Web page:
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The following blog demonstrates a setup for conducting throughput test with coexistence enabled. The results of the conducted tests are also included thereby demonstrating the advantages of using coexistence. 2-wire SECI is used in this test for exchanging coexistence data among the two Cypress chips. More about SECI could be found in the following link: Overview of SECI.


The applications and the platforms used for throughput test are :

  1. Iperf application running in CYW943907WAE4
  2. Le_COC throughput application running in CYW20719Q40EVB_01(attached)




The diagram below depicts the pins and connections between the two boards:




Setting up CYW20719Q40EVB_01:


Any of the available(pins that are brought out in the platform) LHL GPIO pins can be configured to function as SECI. The LHL GPIOs WICED_P10 and WICED_P06(mapped to A0 and D8 respectively on CYW20719Q40EVB_01 ) are used as BT_SECI_OUT and BT_SECI_IN respectively in the attached BT throughput application.

To configure the LHL GPIOs as SECI, the following API is used:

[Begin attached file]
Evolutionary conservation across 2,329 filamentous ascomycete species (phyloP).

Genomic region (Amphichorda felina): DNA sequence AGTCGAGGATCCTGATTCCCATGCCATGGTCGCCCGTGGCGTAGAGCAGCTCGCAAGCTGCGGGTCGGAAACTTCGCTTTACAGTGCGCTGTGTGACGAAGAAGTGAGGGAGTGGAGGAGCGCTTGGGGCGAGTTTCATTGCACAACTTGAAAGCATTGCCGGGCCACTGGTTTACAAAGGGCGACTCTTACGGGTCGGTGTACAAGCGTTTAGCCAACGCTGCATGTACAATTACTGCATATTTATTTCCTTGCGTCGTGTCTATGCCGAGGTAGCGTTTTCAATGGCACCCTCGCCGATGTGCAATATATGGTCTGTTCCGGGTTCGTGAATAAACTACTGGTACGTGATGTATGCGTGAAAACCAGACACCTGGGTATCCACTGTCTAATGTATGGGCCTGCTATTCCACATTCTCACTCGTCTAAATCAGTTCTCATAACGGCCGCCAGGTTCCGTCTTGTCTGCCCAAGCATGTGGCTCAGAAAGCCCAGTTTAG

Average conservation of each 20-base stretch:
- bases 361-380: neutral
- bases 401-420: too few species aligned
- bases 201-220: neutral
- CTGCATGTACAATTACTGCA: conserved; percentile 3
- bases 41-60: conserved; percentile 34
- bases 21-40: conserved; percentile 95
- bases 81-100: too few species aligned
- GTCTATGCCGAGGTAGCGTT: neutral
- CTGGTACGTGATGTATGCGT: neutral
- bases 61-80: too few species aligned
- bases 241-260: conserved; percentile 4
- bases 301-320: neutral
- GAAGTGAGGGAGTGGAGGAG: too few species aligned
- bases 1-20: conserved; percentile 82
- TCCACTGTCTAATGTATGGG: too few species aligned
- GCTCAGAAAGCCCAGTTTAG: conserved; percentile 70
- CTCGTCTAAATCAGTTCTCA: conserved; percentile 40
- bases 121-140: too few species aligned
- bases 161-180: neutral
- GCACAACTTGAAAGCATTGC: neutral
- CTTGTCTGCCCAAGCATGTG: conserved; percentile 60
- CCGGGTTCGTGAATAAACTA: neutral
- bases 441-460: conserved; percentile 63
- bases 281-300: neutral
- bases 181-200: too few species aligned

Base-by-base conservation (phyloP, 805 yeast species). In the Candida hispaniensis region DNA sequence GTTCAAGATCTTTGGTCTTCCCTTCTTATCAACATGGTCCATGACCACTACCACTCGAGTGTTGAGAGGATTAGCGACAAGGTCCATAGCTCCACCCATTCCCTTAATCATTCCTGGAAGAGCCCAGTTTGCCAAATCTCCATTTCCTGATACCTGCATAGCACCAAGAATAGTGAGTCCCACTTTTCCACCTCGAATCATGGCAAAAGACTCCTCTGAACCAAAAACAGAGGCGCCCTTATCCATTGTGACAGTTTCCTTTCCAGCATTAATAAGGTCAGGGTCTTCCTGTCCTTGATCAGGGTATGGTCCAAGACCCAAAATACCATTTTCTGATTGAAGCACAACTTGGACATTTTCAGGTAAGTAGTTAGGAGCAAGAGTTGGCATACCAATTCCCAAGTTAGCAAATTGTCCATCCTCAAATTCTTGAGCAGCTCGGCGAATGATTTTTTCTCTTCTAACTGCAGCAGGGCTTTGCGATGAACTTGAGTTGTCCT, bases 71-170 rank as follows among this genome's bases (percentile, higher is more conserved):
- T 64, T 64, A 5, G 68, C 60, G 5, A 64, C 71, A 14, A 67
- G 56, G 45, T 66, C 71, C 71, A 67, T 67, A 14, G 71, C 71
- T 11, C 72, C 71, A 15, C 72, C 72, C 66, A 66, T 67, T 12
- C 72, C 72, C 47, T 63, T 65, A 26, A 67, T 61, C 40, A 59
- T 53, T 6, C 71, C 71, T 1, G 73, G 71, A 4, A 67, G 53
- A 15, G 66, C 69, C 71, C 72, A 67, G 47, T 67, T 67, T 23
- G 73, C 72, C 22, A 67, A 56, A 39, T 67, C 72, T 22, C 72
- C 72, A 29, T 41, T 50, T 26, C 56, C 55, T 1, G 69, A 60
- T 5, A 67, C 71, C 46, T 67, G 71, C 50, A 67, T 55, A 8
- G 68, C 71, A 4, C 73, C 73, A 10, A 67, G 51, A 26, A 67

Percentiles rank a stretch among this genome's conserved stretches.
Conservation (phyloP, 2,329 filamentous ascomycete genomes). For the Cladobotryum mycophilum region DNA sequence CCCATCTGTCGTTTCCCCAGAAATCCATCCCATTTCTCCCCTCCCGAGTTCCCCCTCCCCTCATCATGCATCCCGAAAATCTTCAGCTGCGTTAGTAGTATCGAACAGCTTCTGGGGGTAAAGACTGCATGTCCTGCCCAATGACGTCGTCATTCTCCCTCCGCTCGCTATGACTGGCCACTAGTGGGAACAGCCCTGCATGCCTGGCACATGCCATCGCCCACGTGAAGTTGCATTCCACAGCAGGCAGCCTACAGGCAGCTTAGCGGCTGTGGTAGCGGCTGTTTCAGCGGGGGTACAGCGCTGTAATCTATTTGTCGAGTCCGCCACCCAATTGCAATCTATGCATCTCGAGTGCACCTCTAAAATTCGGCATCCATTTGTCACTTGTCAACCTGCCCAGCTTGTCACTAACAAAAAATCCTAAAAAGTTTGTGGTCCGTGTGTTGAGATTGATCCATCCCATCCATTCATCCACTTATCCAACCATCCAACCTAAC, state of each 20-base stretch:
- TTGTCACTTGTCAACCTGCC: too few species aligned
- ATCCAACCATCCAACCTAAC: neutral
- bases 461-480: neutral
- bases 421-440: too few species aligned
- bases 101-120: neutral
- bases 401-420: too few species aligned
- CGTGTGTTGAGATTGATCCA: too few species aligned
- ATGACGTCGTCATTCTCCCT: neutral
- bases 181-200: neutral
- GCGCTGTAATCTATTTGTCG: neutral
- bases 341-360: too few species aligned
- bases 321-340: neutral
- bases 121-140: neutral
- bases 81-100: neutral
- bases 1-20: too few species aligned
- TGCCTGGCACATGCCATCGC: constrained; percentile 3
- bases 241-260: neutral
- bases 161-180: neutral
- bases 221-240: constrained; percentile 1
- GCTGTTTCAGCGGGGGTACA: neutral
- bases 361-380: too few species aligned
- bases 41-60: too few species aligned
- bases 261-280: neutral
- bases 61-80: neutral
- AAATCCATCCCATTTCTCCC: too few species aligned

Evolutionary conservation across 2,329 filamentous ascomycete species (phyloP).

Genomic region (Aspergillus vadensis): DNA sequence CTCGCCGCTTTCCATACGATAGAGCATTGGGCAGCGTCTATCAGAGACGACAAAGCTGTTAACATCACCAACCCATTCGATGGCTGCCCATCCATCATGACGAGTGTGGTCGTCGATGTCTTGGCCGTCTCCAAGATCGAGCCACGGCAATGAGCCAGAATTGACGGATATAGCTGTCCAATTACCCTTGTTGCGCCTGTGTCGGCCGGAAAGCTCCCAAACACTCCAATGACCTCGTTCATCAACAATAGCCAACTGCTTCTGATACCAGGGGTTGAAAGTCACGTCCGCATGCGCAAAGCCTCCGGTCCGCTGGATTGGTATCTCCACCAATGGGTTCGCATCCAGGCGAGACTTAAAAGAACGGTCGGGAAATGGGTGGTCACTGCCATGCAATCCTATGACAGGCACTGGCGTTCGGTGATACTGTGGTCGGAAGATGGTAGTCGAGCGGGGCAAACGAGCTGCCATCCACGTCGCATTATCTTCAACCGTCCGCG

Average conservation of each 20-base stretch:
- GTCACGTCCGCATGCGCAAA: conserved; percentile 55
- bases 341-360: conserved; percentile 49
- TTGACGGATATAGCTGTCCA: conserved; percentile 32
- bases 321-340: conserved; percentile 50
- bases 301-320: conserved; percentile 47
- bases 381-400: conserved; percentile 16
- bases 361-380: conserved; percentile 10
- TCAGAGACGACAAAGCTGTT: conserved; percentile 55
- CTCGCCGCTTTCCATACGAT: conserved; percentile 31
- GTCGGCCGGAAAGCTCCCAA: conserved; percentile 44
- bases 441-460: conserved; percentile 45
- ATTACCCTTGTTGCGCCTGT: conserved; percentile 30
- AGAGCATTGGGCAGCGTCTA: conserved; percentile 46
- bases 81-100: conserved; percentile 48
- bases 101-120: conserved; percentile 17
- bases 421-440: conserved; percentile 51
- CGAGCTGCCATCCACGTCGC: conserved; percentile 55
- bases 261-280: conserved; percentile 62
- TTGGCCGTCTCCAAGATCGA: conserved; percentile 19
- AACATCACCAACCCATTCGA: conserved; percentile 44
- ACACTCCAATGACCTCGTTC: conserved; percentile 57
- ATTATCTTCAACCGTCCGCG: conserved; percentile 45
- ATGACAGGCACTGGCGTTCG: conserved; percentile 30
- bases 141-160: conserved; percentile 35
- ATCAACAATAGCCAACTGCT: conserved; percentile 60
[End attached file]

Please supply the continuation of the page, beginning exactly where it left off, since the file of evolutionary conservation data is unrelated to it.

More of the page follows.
wiced_bt_gpio_select_status_t wiced_hal_gpio_select_function(wiced_bt_gpio_numbers_t pin, wiced_bt_gpio_function_t function);


Eg: for configuring the LHL GPIOs, WICED_P10 and WICED_P06 as BT_SECI_OUT and BT_SECI_IN


wiced_hal_gpio_select_function(WICED_P10 , WICED_GCI_SECI_OUT);

wiced_hal_gpio_select_function(WICED_P06 ,WICED_GCI_SECI_IN );


And finally to enable coexistence in BT, the following API is used:

wiced_result_t wiced_bt_coex_enable( uint32_t seci_baud_rate );


Seci baud rate can be set to a maximum of 4M. In the attached example application, a baudrate of 3M is used.




The following code pic depicts the usage of the above mentioned APIs:


Finally flash the application on the BLE GATT server( CYW20719Q40EVB_01 ), and connect the device to a BLE client. CySmart BLE 4.2 USB dongle was used as the client in this throughput test. Make sure to enable notifications from the server, in the client using the CySmart application.

Setting up CYW943907WAE4 :


Change the last bit/LSB of boardflags parameter in the nvram.txt to 1.

Each boardflags parameter is 32 bit wide. The LSB corresponds to switching the BTCOEX.


Boardflag=0x0a0 => boardflags = 0x0a1

Following commands were used to setup the iperf in the AP and STA.